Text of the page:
Or as disgraced WeWork founder Adam Neumann likely never called them, co-working spaces.
A concept far too old hat and concrete, which he quickly morphed into something altogether more ethereal.
By way of example, here's a couple of his quotes from the Generation Hustle tv series of 2021;
"we're as much just a co-working space as Amazon is just a bookstore"
"[we are] an extremely strong business model, financially and not just spiritually"
"we want to put an office on Mars".
That middle one doubled up the sniggering interviewer. No matter, they all added up to being handed four billion dollars by the world's largest tech investor (the head of Softbank) and a scarcely believable pre-IPO valuation of, ahem, just the $47 billion.
It's a fascinating 45 minutes for anyone interested in startup growth.
As employee ~75, Teddy, wearily explains, 'there's a thin line between cult and culture'.
Indeed. Here's one teaser sentence from the show's broadcasters;
"Is Adam Neumann a brilliant salesman or a greedy false prophet so charismatic that he convinced an entire generation to follow him to the promised land?"
As was remarked more than once by those involved during this documentary, a CEO's success leans heavily on storytelling ability. In this case, we perhaps had a master.
Take part of his origin story.
Like a stand-up comic delivering a well-honed bread 'n butter routine, the sequence splicing up separate examples of the same tale was delicious.
Let's extract the prose.
My short story is born in Israel, came to the U.S.
I was living with my sister downtown.
And we would go up and down in the elevator.
And I would notice that no-one said 'hello'.
My sister said,
"It's not that Americans are not full of heart.
They really are, but... it's not considered polite.
You go up the elevator, you keep your mouth shut."
And I said,
"Well, why don't we do a test?
For the next month we will introduce ourselves to everybody."
And the goal was to find an apartment on every floor where we can have a cup of coffee.
She got 12 floors.
I got three floors.
She was also a supermodel at the time.
And within a month, the whole energy of the building changed.
Suddenly everybody wanted to be a part of it.
126 words. Roughly 45 seconds of oratory. Including subtle pauses and space for audience laughter.
Whatever its veracity, it's certainly juicy.
You have to admit it sets out the purpose behind his endeavour beautifully.
The 'why' he does what he does.
So vital to any underlying pitch. Also crucial, to get across first. In true Simon Sinek Golden Circle style.
How have you fine-tuned yours?
As you might expect, savage media follows someone who collapsed a company once valued so highly. Especially when combined with such swingeing job losses and alleged managerial, cultural and ethical shortcomings alongside personal trousering of a billion dollars cash from the wreckage.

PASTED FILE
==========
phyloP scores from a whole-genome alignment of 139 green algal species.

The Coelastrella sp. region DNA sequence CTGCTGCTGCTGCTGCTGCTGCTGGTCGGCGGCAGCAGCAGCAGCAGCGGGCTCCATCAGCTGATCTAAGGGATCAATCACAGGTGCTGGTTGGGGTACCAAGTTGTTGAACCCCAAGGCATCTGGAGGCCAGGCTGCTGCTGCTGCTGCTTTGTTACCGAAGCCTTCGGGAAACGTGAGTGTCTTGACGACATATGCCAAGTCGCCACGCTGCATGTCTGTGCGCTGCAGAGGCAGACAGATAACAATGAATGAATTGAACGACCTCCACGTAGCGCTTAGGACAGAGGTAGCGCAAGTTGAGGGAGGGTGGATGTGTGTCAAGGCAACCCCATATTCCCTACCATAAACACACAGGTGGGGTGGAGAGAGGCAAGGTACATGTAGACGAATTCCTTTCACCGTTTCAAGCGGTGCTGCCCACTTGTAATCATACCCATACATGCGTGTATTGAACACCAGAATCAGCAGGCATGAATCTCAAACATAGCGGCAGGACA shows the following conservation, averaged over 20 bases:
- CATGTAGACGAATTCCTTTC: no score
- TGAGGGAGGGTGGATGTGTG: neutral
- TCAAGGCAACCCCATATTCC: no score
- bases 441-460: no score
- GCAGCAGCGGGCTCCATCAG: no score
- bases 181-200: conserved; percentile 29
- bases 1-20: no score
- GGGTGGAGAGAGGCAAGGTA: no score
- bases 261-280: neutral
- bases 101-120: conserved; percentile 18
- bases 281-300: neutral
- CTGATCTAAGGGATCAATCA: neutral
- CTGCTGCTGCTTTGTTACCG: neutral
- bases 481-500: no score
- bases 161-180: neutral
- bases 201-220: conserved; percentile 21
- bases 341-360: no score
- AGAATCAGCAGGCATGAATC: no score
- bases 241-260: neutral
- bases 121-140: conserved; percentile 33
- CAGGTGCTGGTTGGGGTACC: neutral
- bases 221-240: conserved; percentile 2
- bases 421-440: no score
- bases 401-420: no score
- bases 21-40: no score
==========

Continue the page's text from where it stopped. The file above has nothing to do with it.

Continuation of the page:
Yet there are a few reveals in this show from which we can build. In the right way.
Given the episode's title of Cult of WeWork, it's hardly surprising that one spotlight is reserved for the 'mysticism' of kabbalah. From this guiding hand of the founder's wife, the principle "vessel for desire" appears to have been pushed to employees.
The sense here apparently being, as explained by employee No.2, 'always more, always better, always expand'.
I was immediately reminded of the classic counter, “growth for the sake of growth is the ideology of the cancer cell”.
Could it be chance to re-capture such sentiments for one more positive? More collaborative? More sustainable?
A remix might just easily re-frame where a prospect desires to go, and which vessel you can provide for said transportation.
Lastly we come to the graphics.
Here's a selection for Sales consideration. Starting with the producers' highlight of the vesselling just noted.
The styling of the talking heads was consistent throughout. As was text. Slap bang centre. Here's another sample. Their company euphemism for 'throw a party'.
And a third, where one journalist closing in on 'the truth' listed the five points of the classic cycle of chaos that duly spiralled ever larger.
With honourable mention for the barchart. This one showed how profit projections at first so huge for 2016, were quietly lowered 78%, from $65m to $14m.
Liking the use of cropped bars for subsequent years.
Finally, what you sense may be a whiteboard scribbling where the nascent business aimed to score. A traditional eco-system orbit chart.
Pick the bones out of that, hey.